After being a student, then an hourly worker,
I became a career girl and earned real money.
I left behind a provisional furnished apartment
with its stained curtains, butt-burned table
and Goodwill mattress I was never sure about.
Alone I bought a house with an attic,
a basement and a skirt of flowers.
Freely I spent on white paint, silver knobs
for kitchen cabinets and a sofa made of corduroy
that wrinkled my face when I napped.
A bureau with a display to worship
photos and framed mottos:
If only one prayer, thank you will suffice.
Do I regret the down payment,
fixtures, fittings, furniture, years of mortgage?
Would I take anything back?
No, I would not. I meant it all,
every purchase, all the weight that encumbered
and rooted me on this earth.
“Belongings” by Margaret Hasse from Between Us. © Nodin Press, 2016. Reprinted with permission. (buy now)
Today is the birthday of Roy Orbison (1936), born in Vernon, Texas, to Orbie Lee, a mechanic, and Nadine, a nurse. His father gave him a guitar on his sixth birthday, and by the time he was seven, he knew that music was his calling. He later said, "I was finished, you know, for anything else." He studied geology in college, planning to work in the oil fields if he couldn't make a living playing his guitar, but when his classmate Pat Boone signed a big record deal, it only strengthened his resolve to make a go of music. He moved to Memphis with his band, the Teen Kings, in 1956, and they had a contract and a modest hit with Sun Records. Eventually, the band split up, and Orbison worked for a while as a songwriter.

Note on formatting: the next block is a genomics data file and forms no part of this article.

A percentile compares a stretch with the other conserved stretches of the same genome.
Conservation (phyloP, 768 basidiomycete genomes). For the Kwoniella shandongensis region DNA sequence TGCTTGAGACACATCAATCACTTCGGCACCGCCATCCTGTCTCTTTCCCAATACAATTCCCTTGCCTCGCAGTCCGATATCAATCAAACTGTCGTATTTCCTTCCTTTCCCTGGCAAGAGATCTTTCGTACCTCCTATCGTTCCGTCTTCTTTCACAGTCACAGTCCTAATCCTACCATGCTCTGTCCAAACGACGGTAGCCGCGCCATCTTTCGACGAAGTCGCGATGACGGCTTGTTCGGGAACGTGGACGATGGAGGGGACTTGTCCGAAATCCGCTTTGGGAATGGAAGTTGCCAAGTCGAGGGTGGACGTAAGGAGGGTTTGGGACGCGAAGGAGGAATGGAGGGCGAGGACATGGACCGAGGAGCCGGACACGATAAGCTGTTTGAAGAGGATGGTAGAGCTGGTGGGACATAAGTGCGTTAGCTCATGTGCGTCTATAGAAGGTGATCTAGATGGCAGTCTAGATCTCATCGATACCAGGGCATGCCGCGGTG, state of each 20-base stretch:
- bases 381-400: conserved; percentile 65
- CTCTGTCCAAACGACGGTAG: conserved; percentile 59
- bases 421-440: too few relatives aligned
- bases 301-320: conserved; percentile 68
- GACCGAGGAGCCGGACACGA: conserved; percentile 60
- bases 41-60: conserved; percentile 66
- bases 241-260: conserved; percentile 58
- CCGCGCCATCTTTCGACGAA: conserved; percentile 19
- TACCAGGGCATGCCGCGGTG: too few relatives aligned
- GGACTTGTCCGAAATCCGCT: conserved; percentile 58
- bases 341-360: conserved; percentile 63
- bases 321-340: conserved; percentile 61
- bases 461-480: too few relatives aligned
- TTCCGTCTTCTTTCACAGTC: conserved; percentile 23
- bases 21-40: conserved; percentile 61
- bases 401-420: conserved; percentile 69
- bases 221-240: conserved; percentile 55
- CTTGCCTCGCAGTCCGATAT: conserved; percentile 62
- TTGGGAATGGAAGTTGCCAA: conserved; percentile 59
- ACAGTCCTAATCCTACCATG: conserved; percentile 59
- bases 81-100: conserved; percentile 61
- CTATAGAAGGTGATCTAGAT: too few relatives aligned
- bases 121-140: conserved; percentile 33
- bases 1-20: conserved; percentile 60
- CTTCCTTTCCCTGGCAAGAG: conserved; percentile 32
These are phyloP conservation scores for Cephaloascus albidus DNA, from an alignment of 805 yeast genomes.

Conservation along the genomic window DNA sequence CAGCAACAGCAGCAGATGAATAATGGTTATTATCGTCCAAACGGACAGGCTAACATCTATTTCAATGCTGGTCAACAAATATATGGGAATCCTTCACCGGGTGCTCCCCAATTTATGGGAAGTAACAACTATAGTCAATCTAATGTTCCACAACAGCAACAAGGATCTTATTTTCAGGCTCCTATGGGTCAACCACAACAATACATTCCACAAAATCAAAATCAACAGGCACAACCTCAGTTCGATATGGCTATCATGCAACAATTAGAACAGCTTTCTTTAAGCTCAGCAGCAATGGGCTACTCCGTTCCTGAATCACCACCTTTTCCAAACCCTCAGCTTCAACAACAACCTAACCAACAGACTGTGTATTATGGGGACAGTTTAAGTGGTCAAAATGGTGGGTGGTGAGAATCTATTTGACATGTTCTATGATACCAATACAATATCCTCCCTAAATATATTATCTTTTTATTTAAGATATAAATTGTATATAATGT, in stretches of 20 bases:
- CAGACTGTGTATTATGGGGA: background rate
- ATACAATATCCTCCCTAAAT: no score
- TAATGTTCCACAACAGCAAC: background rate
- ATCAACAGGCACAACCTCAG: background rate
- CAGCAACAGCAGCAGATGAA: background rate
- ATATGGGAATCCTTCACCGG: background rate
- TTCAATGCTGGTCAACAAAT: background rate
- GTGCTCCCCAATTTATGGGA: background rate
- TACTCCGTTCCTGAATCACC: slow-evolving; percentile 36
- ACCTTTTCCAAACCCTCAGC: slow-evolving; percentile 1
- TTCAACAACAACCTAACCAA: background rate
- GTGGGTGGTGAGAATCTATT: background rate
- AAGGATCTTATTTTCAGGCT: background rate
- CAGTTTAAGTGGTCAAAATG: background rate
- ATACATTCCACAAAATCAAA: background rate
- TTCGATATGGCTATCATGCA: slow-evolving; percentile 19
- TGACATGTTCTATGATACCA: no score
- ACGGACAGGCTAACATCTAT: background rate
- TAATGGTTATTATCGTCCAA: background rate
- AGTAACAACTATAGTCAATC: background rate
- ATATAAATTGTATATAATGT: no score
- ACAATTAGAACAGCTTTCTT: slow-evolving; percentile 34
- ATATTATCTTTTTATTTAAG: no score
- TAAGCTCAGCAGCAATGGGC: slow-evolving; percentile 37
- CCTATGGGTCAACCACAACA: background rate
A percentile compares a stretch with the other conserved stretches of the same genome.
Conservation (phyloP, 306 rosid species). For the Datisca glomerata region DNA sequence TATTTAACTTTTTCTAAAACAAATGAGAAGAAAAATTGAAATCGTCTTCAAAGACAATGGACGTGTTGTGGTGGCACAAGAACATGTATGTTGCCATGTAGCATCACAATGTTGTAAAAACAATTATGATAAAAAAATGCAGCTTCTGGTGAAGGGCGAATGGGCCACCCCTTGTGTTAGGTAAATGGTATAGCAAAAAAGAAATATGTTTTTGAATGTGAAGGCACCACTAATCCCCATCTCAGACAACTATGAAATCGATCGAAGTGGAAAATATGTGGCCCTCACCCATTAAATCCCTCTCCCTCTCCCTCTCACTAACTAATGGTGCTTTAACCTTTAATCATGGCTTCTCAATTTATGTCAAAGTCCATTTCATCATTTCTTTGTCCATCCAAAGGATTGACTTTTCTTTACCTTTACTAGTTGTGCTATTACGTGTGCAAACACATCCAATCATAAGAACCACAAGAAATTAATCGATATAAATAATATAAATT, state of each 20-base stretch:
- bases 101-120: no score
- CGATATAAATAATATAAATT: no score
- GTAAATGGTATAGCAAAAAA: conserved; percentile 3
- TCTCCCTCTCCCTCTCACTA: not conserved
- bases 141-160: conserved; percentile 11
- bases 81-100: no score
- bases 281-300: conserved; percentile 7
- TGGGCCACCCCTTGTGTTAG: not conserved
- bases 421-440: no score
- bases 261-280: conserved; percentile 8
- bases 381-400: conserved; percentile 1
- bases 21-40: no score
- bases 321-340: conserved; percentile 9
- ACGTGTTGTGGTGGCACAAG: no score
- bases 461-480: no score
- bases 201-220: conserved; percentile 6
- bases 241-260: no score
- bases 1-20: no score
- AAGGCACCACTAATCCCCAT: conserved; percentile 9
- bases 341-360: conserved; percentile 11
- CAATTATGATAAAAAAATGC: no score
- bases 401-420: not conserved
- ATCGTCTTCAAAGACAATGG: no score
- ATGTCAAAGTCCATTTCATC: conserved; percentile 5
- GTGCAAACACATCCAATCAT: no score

His career ignited in 1960 with a song that had been turned down by Elvis Presley and the Everly Brothers. "Only the Lonely" was the antithesis of the typical rock and roll song of the period, with no driving beat or teenage defiance; it was mournful and plaintive, with a string section backing up Orbison's operatic voice. He had severe stage fright, and performed dressed all in black, hiding behind a pair of thick prescription Wayfarer sunglasses. He said: "I wasn't trying to be weird, you know? ... But the image developed of a man of mystery and a quiet man in black, somewhat of a recluse, although I never was, really."
One day, during a songwriting session with his partner Bill Dees, Orbison asked his wife, Claudette Frady Orbison, if she needed any money for her upcoming trip to Nashville. Dees remarked, "Pretty woman never needs any money." Forty minutes later, Orbison's most famous hit, "Oh, Pretty Woman," had been written.
His fame declined after "Oh, Pretty Woman" until he formed the supergroup the Traveling Wilburys with Bob Dylan, George Harrison, Jeff Lynne, and Tom Petty in 1988. Orbison died of a heart attack in December of that year, about six weeks after the band's first album was released.